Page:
N: Well, that project turned out differently than I thought it would. When I started it I thought that the duration would become irritating. I anticipated that I would be done by day five, but as the balloons shrank it got easier.  Most of my work so far has started with other people’s texts and finding ways to bring those into the physical realm. I feel like this was the first piece that I started enacting my own texts and it became an embodiment of, “One becomes accustomed so quickly”(one of Newman’s text pieces, “Becoming”). I just got accustomed to it and it wasn’t a big deal anymore. It will be interesting as I start to pull from more texts to see if I will be enacting texts that I have already enacted. I think that would be an interesting direction for my work. I didn’t anticipate that direction for the piece, but it got less troublesome as the week went by and as the balloons got smaller.

K: Was your piece more of an observation of those moments or critical?

N: I would say both; I definitely had the same experience. I feel like my work is both an observation and a critique, but I see myself implicated just as much as anybody else.

K: What were the reactions you experienced with the balloons?

N: A lot of people wanted to take pictures. It was interesting that people wanted to participate with their phones. I mostly received a lot of questions from people and curiosity. As the project moved on and the balloons got smaller people didn’t talk to me very much. I think it was a lot harder to tell what they were or they were also weirded out. For the most part I didn’t acknowledge it unless other people did. I let them take the step to decide what they wanted that interaction to be. By about day five people didn’t want to acknowledge it and so we just ignored it.

K: Was it your intention to have that interactive element with the project?

N: One of my primary thoughts about the project is that it has a performative element, but not overtly. I did a lot of research into social practice to see if I wanted my work to be involved with interaction. I feel like for the most part it felt stilted and awkward. It didn’t feel like people wanted to participate and mostly people were being polite. I felt like one of the questions I asked myself was, “is this performance art, is it social practice, or a long extended photo shoot”? I don’t think I would call it social practice because I’m more interested in my own experiences. That’s what I can talk about and what I can present to a viewer confidently. I’m interested in my interaction with the digital as a social practice.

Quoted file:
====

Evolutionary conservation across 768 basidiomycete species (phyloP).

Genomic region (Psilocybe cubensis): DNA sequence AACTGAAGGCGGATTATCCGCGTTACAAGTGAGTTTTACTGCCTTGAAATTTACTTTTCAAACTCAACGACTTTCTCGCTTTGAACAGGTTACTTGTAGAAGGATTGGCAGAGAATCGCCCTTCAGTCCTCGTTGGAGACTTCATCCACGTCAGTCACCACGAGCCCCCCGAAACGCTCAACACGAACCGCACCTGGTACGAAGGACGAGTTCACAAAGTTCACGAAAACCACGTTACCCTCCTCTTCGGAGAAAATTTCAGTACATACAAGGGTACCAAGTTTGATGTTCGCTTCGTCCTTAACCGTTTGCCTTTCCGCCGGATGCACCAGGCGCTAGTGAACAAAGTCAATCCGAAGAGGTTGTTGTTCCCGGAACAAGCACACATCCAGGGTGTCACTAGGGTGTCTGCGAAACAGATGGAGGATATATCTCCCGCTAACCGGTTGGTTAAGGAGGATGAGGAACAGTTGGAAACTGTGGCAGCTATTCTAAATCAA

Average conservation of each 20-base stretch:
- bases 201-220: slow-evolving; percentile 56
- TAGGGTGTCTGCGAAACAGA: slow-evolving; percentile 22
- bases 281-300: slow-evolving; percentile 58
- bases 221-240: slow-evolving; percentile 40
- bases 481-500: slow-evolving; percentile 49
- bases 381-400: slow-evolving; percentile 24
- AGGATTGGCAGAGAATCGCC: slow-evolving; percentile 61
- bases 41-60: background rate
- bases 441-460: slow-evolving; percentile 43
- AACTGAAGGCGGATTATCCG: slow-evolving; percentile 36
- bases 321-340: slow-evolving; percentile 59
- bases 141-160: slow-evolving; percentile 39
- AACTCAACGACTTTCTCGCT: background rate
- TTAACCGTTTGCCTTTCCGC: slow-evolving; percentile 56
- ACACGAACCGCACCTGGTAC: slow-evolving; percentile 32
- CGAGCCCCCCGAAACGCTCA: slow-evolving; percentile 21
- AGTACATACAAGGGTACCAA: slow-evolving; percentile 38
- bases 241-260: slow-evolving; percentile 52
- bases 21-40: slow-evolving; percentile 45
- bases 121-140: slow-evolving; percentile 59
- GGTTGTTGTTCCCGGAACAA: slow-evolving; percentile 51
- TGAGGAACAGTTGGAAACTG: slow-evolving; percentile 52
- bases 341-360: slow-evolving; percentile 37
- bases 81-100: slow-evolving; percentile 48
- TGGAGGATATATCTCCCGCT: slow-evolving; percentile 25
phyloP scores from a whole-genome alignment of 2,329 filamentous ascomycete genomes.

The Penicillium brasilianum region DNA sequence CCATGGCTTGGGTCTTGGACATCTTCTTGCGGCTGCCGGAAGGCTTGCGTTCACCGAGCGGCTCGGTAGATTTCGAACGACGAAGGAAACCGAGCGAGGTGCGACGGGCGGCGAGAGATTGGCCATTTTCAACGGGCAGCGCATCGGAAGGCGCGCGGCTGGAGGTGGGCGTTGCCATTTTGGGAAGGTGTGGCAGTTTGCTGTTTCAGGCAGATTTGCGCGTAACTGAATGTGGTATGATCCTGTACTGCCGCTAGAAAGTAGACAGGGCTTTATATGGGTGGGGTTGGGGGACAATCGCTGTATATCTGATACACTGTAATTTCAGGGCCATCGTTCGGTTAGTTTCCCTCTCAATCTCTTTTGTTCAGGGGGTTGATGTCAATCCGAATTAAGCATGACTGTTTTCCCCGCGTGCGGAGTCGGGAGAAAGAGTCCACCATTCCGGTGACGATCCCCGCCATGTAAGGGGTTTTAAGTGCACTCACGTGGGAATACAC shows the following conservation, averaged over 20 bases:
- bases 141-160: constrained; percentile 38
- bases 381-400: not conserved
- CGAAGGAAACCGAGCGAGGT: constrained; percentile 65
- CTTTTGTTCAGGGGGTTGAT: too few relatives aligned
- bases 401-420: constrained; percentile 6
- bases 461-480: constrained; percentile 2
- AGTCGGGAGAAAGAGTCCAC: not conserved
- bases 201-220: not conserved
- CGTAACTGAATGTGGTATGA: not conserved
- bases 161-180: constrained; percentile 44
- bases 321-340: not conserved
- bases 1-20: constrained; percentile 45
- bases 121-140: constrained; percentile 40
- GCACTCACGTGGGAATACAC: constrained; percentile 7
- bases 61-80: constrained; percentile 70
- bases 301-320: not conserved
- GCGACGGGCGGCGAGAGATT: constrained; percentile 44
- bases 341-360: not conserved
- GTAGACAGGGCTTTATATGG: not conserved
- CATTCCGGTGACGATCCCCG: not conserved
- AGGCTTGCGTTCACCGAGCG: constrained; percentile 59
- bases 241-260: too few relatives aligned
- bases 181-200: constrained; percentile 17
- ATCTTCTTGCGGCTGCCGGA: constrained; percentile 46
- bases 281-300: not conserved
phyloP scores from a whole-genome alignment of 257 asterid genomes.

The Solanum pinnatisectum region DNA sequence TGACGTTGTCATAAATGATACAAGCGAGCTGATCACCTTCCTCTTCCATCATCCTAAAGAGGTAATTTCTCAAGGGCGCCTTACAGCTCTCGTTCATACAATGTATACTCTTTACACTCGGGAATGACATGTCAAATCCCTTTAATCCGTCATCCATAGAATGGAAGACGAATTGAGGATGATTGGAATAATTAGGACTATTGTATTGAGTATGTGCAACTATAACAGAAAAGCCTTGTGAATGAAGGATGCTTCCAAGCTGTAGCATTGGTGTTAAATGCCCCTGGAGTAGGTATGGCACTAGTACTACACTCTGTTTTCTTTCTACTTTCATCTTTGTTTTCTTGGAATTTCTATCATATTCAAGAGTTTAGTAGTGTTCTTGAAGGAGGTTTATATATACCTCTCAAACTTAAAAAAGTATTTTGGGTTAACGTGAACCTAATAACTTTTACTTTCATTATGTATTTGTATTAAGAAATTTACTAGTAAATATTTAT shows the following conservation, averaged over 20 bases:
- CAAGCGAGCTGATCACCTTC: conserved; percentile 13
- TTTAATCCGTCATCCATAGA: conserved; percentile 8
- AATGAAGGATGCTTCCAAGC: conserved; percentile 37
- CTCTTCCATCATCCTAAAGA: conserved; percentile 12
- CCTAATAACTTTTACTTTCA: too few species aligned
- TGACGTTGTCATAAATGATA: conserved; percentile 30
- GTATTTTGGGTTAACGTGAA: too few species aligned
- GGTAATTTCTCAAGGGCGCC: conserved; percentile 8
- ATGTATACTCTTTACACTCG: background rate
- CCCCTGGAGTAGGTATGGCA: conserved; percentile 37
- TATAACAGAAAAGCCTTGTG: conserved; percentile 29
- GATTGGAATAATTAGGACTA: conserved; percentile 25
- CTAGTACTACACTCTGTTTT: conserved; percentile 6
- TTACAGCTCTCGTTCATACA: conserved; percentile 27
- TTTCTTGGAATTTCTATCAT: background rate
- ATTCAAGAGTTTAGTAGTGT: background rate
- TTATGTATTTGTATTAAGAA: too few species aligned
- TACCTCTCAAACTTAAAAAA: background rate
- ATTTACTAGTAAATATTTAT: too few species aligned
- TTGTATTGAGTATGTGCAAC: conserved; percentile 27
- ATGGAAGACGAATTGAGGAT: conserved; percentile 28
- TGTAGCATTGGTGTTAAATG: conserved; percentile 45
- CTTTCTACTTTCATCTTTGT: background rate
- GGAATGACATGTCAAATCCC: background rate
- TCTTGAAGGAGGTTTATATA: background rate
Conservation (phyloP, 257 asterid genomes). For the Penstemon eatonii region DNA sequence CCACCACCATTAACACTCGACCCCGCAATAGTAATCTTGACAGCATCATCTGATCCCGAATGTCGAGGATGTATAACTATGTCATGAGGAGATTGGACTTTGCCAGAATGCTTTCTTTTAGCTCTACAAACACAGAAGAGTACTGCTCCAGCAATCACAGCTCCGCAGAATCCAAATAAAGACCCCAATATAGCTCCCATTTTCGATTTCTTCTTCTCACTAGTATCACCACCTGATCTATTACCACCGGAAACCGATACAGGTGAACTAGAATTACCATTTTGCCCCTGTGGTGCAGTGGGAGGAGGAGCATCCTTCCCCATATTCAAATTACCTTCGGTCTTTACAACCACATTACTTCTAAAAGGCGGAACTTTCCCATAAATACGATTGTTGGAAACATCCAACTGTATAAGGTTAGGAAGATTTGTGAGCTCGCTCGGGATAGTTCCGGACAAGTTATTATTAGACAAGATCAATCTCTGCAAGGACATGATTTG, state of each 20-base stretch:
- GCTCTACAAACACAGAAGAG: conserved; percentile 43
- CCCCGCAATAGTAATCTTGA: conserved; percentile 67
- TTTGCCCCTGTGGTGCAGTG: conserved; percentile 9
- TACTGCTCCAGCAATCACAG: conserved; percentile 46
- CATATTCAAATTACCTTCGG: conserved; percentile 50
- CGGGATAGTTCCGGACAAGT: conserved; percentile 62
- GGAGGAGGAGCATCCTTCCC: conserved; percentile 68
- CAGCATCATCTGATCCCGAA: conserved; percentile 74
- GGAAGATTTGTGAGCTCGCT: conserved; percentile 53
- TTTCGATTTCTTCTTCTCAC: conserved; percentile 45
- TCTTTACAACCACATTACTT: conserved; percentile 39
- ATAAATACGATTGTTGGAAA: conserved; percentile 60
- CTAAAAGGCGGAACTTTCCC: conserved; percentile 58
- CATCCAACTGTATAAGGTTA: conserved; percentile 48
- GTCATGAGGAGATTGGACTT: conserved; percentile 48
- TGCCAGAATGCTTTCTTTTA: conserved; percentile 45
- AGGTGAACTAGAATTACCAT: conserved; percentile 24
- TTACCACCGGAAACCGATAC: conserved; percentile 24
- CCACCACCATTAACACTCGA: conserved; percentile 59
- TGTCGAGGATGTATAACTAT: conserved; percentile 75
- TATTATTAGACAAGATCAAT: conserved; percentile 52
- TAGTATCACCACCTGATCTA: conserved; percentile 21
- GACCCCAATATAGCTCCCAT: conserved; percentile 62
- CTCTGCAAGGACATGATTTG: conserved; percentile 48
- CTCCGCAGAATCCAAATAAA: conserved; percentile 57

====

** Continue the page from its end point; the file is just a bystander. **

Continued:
K: You mentioned the importance of text in your work. I noticed a few moments where you felt the need to hand write digital texts. What about text and handwriting is important for you?

N: I think of text as being a parallel to the digital and I think of performing text with my hands as a way to mirror performing digital things in this silly way in real life.  One of the things I feel I experience in life is that I spend so much time on the computer and I just want to do something with my hands. I think that there is a lot of unconscious thought that happens when you do things with your hands. Doing that with both language and digital formats is a way for me to make myself spend time thinking through something with my body. A majority of the time its more testing the limits of my attention span. How long can I stay engaged and what does it mean to try to reverse that in your work? A lot of my work is about endurance. Not only is it about my attention span, but it’s also the viewer’s attention span.

When you’re presenting multiples you need to know how many is enough and how many is too much? At what point is the content lost in the multiples? I think each piece has its own tipping point. A lot of my work is repetitive and experimental, but the viewer doesn’t see that because a lot of the times the repetition is just for me. I need to experience the repetition to process my thoughts and what I want to tell the viewer. 

You have to be okay with not showing all of your work. To me that’s important. A lot of times you see artists that have a romantic view of hand labor in opposition to the digital. And it’s really beautiful, but does that really matter? And so that’s something that I try to keep in mind to prevent romanticizing my own labor.

Hannah Newman, Emails By Hand, 2016, Images Courtesy of the Artist.

K: Do you see yourself continuing along the same thematic trend?

N: I think so. I believe I was thinking about a lot of the same things earlier, but making ceramic objects that were not communicating those ideas. So I came to grad school to figure out how to make my objects communicate my thoughts.

I’ve been thinking a lot more about how I use language to explore the digital. I read somewhere that you can only understand old technology when new technology comes into being.  So I say that I’m trying to explore the digital through language, but maybe I’m trying to explore language through the digital. For instance, what will be special about email that we don’t see now or other applications that are moving so fast? Will we have time to understand them or do they get lost? I think it’s a very generative place to make work from. Right now it feels sustainable, but we’ll see.